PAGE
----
Zika Virus in Angola
22 Oct 2018
Public health authorities quoted by media in Angola have reported more than 70 children with defects suspected to have been caused by infection with Zika virus before birth. Zika virus was first reported in Angola at the end of 2017 and the appearance of birth defects suggests a widespread outbreak, but case numbers are uncertain.
Advice for Travellers
Zika virus is most commonly spread by mosquito bites, but there is also a risk of sexual transmission. There is a link between Zika virus infection and babies being born with birth defects.
All travellers should practice strict mosquito bite avoidance at all times.
All travellers should have adequate travel insurance.
Always refer to current advice on the Zika virus infection page which includes how to avoid sexual transmission of Zika virus.
Countries are categorised by risk of Zika virus infection by Public Health England.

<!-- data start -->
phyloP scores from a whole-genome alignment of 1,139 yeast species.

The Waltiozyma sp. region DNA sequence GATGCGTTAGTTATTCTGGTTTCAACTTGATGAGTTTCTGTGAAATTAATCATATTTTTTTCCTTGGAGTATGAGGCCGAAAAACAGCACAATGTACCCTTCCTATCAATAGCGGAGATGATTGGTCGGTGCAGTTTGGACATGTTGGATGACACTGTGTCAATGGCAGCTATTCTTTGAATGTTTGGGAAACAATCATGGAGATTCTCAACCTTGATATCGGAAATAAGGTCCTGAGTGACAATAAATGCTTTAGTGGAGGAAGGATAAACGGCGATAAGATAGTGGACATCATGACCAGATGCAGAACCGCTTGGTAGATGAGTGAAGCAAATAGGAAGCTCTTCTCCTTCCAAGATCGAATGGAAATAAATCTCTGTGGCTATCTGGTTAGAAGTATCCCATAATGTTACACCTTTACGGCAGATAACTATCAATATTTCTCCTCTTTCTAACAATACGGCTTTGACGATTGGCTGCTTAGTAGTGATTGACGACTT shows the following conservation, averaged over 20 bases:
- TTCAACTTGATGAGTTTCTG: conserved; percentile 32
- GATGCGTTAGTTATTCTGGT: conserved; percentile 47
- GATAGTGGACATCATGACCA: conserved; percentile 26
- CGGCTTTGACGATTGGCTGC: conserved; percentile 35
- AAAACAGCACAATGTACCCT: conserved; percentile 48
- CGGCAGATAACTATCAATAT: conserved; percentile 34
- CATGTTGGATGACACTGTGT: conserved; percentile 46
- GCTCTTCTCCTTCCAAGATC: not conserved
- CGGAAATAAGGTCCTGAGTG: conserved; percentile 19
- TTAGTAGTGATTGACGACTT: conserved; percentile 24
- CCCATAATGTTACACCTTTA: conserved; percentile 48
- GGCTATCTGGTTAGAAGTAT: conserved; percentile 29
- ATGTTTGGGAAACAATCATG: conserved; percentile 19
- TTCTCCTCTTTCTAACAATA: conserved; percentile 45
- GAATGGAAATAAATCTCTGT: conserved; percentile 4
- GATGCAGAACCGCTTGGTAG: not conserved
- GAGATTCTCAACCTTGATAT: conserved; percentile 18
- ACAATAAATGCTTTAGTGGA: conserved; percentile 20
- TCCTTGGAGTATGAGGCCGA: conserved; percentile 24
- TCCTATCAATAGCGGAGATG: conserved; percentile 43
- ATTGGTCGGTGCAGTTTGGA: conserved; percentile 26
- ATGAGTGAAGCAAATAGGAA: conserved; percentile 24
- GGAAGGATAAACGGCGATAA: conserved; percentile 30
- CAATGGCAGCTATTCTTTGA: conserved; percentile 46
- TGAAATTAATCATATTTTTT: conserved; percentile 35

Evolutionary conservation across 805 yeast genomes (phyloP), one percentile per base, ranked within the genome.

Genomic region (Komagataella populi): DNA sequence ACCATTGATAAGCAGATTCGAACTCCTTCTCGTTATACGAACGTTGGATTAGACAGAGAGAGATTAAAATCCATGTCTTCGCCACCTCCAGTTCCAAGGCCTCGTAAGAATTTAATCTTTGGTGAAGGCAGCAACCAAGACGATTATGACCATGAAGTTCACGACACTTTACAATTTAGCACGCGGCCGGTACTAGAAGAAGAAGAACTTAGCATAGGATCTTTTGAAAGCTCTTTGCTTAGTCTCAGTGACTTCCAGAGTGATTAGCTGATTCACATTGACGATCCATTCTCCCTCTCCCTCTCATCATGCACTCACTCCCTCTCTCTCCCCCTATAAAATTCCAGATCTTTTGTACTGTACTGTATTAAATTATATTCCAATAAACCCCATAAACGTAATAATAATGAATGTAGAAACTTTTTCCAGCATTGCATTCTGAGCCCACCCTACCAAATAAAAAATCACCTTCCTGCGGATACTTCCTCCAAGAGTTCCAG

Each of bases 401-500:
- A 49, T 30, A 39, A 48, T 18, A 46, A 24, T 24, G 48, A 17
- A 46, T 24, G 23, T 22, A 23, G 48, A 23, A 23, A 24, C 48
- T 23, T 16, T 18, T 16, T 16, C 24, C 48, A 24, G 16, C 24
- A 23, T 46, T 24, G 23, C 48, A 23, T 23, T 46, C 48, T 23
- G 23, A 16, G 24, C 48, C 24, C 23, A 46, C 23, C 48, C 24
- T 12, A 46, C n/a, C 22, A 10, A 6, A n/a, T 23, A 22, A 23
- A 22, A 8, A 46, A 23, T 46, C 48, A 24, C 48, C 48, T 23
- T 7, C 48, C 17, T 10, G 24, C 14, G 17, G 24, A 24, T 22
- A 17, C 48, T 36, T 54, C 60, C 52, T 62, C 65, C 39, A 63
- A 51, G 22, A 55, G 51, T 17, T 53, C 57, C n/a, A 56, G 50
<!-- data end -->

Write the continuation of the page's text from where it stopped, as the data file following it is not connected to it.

Pregnant women should postpone non-essential travel to countries or areas with High Risk of Zika virus transmission.
Pregnant women should consider postponing non-essential travel to countries or areas with Moderate Risk of Zika virus transmission.
An individual risk assessment is advisable for pregnant women travelling to Low Risk countries or areas.
Travellers who develop any feverish illness whilst travelling or on return are advised to seek medical attention quickly.
Travellers to countries at High or Moderate Risk of Zika virus transmission should avoid the risk of sexual transmission by the use of contraception and condoms during travel and for:
- 8 weeks afterwards if female.
- 6 months afterwards if male.